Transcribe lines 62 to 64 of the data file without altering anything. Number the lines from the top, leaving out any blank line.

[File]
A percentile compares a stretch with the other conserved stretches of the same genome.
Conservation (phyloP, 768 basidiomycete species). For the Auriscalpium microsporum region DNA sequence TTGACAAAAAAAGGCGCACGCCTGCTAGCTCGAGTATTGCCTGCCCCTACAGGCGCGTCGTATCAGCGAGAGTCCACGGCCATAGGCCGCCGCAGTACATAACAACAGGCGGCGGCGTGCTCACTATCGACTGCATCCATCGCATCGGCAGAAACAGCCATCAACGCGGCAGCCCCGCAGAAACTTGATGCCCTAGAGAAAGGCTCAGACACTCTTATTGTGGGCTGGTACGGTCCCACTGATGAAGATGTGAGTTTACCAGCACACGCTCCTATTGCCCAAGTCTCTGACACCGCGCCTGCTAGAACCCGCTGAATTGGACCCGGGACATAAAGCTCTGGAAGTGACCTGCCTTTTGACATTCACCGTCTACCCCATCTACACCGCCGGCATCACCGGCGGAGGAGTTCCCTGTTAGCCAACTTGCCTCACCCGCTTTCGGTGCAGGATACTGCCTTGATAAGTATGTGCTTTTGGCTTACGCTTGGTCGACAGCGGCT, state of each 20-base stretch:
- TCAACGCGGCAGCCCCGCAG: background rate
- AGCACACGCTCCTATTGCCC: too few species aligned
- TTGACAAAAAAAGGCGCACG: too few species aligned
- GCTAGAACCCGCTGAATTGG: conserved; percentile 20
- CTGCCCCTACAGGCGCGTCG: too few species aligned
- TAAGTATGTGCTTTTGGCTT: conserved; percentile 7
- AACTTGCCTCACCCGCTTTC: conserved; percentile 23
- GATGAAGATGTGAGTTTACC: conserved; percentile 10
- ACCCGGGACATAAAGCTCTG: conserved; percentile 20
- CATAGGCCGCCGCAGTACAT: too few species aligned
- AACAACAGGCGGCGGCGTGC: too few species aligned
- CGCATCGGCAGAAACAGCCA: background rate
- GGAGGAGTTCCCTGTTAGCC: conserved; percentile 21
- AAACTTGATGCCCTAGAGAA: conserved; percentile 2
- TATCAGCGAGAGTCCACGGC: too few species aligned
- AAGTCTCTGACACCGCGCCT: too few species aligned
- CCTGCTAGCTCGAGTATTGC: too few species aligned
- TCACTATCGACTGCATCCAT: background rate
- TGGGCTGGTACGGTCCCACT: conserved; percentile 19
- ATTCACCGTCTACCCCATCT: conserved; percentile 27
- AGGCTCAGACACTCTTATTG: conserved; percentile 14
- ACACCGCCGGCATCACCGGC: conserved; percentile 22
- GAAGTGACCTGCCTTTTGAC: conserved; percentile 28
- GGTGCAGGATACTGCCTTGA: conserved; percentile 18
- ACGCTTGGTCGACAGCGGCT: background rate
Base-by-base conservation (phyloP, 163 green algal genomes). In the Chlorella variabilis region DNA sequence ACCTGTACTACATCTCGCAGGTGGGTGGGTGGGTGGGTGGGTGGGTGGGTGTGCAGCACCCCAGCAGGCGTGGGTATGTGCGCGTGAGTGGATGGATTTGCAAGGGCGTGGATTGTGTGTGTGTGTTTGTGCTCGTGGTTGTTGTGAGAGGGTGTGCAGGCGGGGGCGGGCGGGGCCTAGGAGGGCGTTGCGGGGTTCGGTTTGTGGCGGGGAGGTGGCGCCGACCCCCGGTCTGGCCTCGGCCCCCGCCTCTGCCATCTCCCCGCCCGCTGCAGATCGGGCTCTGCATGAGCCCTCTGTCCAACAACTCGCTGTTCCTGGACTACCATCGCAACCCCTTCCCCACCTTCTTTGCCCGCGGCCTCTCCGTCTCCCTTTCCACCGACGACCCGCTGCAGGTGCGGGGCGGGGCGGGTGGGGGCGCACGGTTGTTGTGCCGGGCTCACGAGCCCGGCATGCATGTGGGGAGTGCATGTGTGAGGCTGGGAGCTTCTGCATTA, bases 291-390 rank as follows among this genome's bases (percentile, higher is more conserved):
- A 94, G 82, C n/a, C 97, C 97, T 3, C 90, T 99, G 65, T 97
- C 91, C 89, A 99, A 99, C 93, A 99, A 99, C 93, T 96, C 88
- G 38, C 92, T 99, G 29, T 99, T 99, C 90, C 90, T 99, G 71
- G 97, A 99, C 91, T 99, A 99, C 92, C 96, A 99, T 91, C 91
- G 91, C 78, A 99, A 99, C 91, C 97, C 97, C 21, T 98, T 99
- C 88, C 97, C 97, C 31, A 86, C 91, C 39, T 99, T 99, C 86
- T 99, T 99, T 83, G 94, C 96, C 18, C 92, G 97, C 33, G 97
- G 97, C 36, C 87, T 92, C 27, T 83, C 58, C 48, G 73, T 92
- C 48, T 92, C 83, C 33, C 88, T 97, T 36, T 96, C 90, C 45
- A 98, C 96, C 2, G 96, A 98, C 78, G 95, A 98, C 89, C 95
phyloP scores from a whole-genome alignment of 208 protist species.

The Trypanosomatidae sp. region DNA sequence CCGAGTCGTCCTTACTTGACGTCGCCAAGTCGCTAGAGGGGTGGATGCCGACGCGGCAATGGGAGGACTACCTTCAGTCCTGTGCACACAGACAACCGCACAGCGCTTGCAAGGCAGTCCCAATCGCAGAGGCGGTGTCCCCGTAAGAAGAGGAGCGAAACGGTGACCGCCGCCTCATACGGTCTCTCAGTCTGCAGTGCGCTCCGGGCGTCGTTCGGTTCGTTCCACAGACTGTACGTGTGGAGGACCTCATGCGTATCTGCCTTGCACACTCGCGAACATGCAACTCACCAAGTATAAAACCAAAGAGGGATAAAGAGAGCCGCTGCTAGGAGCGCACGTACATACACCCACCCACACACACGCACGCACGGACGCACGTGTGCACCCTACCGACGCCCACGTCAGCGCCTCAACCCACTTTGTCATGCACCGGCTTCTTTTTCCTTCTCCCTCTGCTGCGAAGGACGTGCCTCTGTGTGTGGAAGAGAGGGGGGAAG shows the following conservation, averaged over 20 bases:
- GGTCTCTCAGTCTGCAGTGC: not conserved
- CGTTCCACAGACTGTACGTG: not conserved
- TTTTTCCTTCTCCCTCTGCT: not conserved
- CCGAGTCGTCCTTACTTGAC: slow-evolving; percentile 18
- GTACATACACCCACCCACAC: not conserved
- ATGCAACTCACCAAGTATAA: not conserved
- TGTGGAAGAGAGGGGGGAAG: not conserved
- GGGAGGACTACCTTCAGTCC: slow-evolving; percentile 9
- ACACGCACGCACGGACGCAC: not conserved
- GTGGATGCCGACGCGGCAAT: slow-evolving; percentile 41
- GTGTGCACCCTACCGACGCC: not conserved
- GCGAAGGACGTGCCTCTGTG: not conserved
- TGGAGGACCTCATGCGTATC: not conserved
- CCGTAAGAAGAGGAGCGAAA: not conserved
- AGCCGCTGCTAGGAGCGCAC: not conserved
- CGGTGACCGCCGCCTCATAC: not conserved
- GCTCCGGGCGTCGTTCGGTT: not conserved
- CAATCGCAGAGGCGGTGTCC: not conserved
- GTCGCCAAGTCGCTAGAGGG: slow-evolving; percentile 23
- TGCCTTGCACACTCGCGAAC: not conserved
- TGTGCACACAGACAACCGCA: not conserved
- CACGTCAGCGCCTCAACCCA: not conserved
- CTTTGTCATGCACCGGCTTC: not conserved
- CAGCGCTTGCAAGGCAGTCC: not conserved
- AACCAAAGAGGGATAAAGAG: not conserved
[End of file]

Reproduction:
- CACGTCAGCGCCTCAACCCA: not conserved
- CTTTGTCATGCACCGGCTTC: not conserved
- CAGCGCTTGCAAGGCAGTCC: not conserved